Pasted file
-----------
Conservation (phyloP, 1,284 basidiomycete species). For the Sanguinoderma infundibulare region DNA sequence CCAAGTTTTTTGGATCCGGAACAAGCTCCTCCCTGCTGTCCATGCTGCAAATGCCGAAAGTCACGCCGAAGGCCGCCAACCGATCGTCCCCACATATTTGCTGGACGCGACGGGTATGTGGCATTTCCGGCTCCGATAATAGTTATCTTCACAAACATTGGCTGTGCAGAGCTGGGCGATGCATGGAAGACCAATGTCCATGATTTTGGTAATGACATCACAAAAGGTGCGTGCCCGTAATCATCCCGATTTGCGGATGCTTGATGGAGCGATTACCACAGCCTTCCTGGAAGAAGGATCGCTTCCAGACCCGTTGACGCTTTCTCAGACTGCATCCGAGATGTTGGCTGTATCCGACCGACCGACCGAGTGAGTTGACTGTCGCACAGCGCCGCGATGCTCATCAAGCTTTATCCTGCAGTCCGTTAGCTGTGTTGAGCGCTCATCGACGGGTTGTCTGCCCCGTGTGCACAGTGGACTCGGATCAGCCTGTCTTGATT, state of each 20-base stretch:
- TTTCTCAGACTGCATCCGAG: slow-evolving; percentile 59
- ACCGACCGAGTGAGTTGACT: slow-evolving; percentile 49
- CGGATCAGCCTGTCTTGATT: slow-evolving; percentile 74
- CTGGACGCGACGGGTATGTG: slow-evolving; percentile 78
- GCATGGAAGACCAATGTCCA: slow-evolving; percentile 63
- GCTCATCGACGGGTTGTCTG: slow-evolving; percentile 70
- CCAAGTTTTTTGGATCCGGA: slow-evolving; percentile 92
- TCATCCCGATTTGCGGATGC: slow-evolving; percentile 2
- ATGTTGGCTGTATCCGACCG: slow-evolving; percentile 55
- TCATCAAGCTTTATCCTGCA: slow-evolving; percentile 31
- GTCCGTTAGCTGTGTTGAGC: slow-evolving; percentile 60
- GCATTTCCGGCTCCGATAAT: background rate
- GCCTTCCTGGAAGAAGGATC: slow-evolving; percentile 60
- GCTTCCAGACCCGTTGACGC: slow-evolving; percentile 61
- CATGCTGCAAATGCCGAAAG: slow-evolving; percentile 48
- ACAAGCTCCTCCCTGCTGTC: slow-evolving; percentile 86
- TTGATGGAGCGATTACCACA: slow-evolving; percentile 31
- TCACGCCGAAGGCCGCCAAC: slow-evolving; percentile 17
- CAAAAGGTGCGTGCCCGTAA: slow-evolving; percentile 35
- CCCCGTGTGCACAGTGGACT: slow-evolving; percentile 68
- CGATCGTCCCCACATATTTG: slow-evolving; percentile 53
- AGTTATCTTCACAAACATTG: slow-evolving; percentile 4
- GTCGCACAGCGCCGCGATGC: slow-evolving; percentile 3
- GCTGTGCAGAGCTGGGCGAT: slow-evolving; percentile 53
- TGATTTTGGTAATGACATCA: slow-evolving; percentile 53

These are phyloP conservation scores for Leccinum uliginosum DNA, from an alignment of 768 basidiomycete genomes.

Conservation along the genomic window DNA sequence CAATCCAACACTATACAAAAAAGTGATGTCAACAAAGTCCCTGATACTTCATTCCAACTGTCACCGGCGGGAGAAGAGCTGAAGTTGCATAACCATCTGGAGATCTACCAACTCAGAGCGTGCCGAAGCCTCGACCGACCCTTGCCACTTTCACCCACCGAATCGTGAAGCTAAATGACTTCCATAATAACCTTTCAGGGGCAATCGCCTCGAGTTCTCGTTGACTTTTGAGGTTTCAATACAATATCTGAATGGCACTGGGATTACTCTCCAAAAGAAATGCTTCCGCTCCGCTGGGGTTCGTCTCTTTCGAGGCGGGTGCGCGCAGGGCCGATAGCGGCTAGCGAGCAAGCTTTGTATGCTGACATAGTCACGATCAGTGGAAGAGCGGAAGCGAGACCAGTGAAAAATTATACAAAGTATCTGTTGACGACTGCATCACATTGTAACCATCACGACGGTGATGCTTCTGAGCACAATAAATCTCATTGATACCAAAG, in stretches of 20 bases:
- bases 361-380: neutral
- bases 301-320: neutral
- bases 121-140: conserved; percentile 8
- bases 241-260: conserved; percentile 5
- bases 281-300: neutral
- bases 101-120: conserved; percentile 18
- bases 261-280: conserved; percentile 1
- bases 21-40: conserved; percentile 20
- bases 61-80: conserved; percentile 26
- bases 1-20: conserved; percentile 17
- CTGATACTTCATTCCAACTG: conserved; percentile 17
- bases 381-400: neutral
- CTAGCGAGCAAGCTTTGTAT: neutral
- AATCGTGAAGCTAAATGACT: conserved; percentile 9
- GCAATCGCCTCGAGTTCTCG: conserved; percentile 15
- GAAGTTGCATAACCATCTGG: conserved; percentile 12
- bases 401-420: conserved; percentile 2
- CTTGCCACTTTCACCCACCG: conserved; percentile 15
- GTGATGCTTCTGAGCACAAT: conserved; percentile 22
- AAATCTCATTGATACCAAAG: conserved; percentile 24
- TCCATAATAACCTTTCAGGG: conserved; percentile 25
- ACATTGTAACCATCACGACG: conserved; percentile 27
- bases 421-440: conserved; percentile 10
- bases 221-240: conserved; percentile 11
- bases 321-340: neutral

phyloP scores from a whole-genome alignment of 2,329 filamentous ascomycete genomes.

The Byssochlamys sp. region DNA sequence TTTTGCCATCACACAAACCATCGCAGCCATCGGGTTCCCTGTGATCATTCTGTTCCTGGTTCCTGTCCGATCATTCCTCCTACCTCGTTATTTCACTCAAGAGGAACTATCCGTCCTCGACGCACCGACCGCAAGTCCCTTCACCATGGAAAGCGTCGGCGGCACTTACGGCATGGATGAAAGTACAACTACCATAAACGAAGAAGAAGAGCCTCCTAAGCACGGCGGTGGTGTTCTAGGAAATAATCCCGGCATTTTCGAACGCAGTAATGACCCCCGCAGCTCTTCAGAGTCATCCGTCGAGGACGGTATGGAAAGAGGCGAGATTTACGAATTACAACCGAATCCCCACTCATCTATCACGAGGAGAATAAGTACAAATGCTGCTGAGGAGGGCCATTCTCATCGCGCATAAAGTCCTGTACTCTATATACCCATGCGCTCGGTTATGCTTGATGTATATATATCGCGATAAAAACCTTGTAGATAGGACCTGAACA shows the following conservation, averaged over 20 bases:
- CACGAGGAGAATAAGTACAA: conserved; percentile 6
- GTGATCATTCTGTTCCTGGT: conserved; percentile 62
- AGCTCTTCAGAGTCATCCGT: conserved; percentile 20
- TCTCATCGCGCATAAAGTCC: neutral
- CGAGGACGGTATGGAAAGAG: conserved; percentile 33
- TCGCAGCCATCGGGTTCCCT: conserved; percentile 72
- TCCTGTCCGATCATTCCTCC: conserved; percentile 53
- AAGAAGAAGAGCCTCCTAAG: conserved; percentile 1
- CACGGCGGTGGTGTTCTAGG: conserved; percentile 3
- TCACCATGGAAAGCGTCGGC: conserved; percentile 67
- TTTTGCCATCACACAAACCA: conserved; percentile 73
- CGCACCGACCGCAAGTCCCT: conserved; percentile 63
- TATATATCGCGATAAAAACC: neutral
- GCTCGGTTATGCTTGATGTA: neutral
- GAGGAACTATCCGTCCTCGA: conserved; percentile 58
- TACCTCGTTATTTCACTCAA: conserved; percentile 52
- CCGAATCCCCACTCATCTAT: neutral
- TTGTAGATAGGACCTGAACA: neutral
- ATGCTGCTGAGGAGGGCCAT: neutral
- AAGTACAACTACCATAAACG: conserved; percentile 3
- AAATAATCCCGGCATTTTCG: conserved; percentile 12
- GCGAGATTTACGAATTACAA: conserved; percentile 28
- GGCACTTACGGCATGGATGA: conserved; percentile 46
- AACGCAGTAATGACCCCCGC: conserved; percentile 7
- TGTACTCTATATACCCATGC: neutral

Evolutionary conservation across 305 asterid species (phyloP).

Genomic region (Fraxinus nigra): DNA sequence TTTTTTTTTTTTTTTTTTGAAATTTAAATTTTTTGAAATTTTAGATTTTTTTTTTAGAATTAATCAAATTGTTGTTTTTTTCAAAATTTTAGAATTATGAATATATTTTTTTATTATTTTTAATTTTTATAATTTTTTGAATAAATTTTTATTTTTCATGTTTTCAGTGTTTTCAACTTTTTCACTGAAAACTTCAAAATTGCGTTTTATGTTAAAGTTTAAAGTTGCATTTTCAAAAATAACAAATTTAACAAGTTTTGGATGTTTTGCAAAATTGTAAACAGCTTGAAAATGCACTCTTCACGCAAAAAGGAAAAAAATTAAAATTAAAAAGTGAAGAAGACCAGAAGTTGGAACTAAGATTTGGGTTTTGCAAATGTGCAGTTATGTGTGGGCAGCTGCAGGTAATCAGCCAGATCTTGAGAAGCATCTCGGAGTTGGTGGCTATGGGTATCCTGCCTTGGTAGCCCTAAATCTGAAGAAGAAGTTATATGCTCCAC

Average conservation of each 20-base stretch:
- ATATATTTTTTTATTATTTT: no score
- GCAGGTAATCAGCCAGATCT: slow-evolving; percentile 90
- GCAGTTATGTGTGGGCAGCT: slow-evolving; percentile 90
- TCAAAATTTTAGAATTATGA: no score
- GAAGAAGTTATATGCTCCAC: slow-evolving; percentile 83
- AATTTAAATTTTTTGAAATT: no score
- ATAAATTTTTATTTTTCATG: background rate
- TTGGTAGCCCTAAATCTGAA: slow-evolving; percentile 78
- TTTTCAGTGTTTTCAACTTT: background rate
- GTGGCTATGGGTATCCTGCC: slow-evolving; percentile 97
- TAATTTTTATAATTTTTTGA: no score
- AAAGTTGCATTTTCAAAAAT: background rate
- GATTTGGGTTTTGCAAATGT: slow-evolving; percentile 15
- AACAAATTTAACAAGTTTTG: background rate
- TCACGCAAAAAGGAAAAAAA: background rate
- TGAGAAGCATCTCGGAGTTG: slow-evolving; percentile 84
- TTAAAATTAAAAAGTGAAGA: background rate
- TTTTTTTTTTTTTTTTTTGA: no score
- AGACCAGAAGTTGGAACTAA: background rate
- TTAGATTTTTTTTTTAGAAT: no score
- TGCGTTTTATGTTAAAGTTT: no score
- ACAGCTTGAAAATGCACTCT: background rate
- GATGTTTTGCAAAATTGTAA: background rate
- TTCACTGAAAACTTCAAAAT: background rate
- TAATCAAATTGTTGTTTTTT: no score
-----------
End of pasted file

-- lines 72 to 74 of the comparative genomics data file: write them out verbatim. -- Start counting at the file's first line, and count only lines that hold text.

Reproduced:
- CCGAATCCCCACTCATCTAT: neutral
- TTGTAGATAGGACCTGAACA: neutral
- ATGCTGCTGAGGAGGGCCAT: neutral